Aubrey de Grey: Calico has the potential to be a complete game-changer, simply because their budget is so large. It's a hugely encouraging start that they've hired awesome people outside the field, such as Art Levinson and David Botstein, to head it up: that makes me pretty sure that they won't make the mistake that the Ellison Medical Foundation did of just following the failed strategies of the past. It may not work out, of course, but all the omens are really encouraging.
Ašţal: What kind of public policies would best support the goal of longevity?
Aubrey de Grey: The single most important change in public policy that is needed is to restructure medical research funding in a manner that takes account of the inextricable linkage between aging and the diseases of old age. At present, huge sums are wasted on the futile attempt to treat the diseases of old age as if they could be eliminated from the body, like infections. Once it is properly recognised that the diseases of old age are simply aspects of the later stages of a lifelong process of damage accumulation, it will also be recognised that the best way to combat those diseases is by preventative maintenance at the molecular and cellular level. Then we will see an appropriate prioritisation of research themes and a great acceleration of progress.
In essence, the prejudice toward understanding senescence and death as intrinsic properties of life, together with a misconstrued notion of the goals of longevity research, are biases which have yet to be eradicated from the collective mentality. We have told each other stories for so long, that those stories have become reality and our intuitions myths. Our common sense has been demoted to second-rank reasoning, and in the process we have become the victims of our own bemusement. Of course, as long as a viable option is not brought forward we are likely to continue opposing obvious scientific progress in light of a mitigating ideal.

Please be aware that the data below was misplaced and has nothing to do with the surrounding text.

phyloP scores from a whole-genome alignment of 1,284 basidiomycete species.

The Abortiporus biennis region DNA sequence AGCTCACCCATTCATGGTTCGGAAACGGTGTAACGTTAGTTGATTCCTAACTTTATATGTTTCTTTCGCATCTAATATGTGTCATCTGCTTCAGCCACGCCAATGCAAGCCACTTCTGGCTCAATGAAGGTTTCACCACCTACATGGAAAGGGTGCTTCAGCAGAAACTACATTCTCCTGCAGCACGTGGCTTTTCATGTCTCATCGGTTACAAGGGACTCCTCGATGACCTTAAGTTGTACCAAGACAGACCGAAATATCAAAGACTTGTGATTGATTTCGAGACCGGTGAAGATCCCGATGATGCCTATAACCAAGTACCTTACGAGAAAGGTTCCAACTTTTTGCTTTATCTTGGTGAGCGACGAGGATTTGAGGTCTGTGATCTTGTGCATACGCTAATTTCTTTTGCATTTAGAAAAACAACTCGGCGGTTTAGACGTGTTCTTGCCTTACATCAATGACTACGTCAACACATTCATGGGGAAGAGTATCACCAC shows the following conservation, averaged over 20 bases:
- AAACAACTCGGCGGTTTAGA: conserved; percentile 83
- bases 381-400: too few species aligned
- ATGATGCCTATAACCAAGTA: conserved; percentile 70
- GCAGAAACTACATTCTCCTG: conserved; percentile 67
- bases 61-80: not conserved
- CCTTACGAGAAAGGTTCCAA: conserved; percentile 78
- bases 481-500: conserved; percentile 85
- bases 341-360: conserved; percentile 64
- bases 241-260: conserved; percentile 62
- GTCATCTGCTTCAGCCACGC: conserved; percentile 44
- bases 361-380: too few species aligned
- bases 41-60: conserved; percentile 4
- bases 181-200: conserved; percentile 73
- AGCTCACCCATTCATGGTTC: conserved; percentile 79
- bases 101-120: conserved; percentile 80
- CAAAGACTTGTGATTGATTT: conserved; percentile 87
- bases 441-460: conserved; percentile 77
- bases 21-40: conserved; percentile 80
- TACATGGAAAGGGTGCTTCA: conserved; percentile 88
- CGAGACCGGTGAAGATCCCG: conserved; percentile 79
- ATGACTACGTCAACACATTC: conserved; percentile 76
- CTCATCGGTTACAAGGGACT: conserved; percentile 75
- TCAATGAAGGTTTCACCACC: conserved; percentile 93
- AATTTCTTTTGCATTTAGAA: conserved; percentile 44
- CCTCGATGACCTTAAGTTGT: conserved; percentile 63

Notwithstanding these initial fears, the outlines of a solution are unequivocally beginning to take shape, but as long as we continue to adopt the question of longevity as a moral issue, and not a scientific one, we will not gain purchase on the far shore. There is no way to predict whether these technologies will be useful in the long-run until we try them out, but we must stop thinking about longevity and rejuvenation through the lens of individual prejudices and work towards integrating it as a viable long-term goal for the advancement of the species. I am willing to argue here that the pursuit of viable rejuvenation is the most desirable course of action in terms of the active prevention of senescence, disease, and eventually, death.
Overpopulation abides as the poor relation of the great world problems, eternally relegated behind the saraband of food shortages, endemic wars, diseases and epidemics, and now climate change, although all of these issues ostensibly spring from the same root cause: the very object of this essay.
Overpopulation puts humanity at existential risk, most notably at the meso-level where it threatens the life of large groups of people, both of its individual members (as a direct life threat) and of the form of life they embody (as a cultural threat). On the one hand, there is a strong case for overpopulation as a major political and philosophical issue as it will shape the problems à-venir. On the other hand, most of our current understanding remains flawed, regrettably confining it to a demographic and economic problem.